Review by Publisher's Weekly Review
Taking up her familiar themes-family, guilt, abandonment and the curses invoked by the dead on the living-Yamanaka's latest novel builds nicely on her previous, Father of the Four Passages. In 1913, sisters Anah, Aki and Leah are sent to an orphanage on the Hawaiian island of Oahu when they fall ill with tuberculosis. Their family, headed by their hard-drinking Portuguese father who abuses their Japanese mother, is already strained before their departure. Anah promises her sisters that their mother and brother, Charles, will rescue them from the orphanage, but she is wrong: Leah and Aki die. As vengeful ghosts, Anah's sisters taunt and torture her for surviving and for what Aki terms her "lie" to them. With their parents' deaths and the disappearance of Charles, Anah remains cursed even as she attempts to go on. When Anah eventually finds happiness and marries, the chorus of voices from the dead extends the curse to her children. Only many years later-following much suffering and one horrifying event-does Anah find a way to appease the ghosts and to forgive herself. A cacophony of voices both living and dead who speak a variety of Hawaiian dialects spikes the narrative, but Yamanaka's beautiful, harsh prose and thematic vision unify this intense novel. (Feb.) (c) Copyright PWxyz, LLC. All rights reserved
(c) Copyright PWxyz, LLC. All rights reserved
Review by Kirkus Book Review
In this superb seventh novel from Yamanaka (Father of the Four Passages, 2001, etc.), the ghosts of children curse the living, and a young woman finds salvation in early-20th-century Hawaii. Anah Medeiros finds some consolation in being sent to St. Joseph's to recover from tuberculosis--she can comfort her young sisters Leah and Aki, already there. And at least away from home, she'll be safe from her brute of a father, a Portuguese laborer who molests her on drunken mornings, and she can escape her Japanese mother's decline into numb sorrow. Abandoned at St. Joseph's, the girls are beaten and berated by the nuns who deem them unclean half-breeds. Only Leah has some joy, in the form of ghostly Seth, a dairyman's son who died tree-climbing on the grounds. Soon, though, Leah dies, as does fierce Aki, leaving Anah alone, but not alone, as she is now haunted by a crying Leah, a violent, naked Aki, a silent Seth and the legions of children who have died at St. Joseph's, begging Anah to take them home, feed their hunger, find their mothers. Yamanaka creates a heartbreaking portrait of these ghost children, made more wretched when Anah's father dies, and in his spirit form begins to abuse Aki and Leah. Anah finds a friend in Sister Mary Deborah, who teaches her everything about beekeeping, and Anah finds love in Ezroh Soares, Seth's brother. When she turns 18, Ezroh steals her away from St. Joseph's and into marriage, but Seth puts a curse on Anah that all her children will be girls and monsters. Yamanaka's magical story of Anah is also an uncompromising depiction of a hard immigrant life in Hawaii, of Chinese opium dens and Japanese laborers and Portuguese cowboys and whites eager to tame the lot of them. Finally, though Anah becomes prosperous in the beekeeping business, Seth's curse holds sway and Anah must sacrifice what she loves best so the crying ghost children can find their way home to God. Beautifully tragic, this should garner Yamanaka the wider attention she deserves. Copyright ©Kirkus Reviews, used with permission.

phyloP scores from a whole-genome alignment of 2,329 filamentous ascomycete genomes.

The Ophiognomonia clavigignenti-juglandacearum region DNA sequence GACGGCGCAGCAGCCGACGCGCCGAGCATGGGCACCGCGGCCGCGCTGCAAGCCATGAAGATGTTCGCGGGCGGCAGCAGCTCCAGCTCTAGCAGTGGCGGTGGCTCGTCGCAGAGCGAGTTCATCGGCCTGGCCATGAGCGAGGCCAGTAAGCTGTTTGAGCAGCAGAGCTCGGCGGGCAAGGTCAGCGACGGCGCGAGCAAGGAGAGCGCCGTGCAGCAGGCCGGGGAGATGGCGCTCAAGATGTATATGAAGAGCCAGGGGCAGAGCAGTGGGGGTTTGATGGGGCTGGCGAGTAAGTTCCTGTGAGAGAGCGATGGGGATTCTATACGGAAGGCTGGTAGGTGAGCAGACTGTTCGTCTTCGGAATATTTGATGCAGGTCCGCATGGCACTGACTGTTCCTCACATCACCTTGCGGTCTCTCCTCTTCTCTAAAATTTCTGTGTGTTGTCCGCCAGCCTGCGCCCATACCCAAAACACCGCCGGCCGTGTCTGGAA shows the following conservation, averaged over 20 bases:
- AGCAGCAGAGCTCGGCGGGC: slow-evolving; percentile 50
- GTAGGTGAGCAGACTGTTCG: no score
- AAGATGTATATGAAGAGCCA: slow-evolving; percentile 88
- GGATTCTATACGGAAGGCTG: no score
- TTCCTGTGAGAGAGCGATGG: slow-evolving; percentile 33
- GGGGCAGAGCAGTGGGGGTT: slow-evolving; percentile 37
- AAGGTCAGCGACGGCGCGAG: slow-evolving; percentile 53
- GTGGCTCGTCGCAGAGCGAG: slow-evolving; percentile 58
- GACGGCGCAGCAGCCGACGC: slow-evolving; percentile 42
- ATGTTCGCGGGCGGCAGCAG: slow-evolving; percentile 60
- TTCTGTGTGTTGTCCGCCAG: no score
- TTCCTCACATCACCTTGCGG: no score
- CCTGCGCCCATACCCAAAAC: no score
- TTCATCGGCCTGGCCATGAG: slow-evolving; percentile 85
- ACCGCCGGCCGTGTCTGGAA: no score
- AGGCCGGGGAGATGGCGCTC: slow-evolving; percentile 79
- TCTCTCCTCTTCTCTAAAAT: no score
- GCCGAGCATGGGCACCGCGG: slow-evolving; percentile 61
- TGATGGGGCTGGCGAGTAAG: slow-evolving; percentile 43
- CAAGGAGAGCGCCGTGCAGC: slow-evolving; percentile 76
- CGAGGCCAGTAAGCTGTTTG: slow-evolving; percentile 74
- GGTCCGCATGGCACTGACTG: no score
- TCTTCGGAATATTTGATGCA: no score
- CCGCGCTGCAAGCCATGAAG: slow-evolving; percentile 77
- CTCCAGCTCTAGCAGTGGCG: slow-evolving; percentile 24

Copyright (c) Kirkus Reviews, used with permission.
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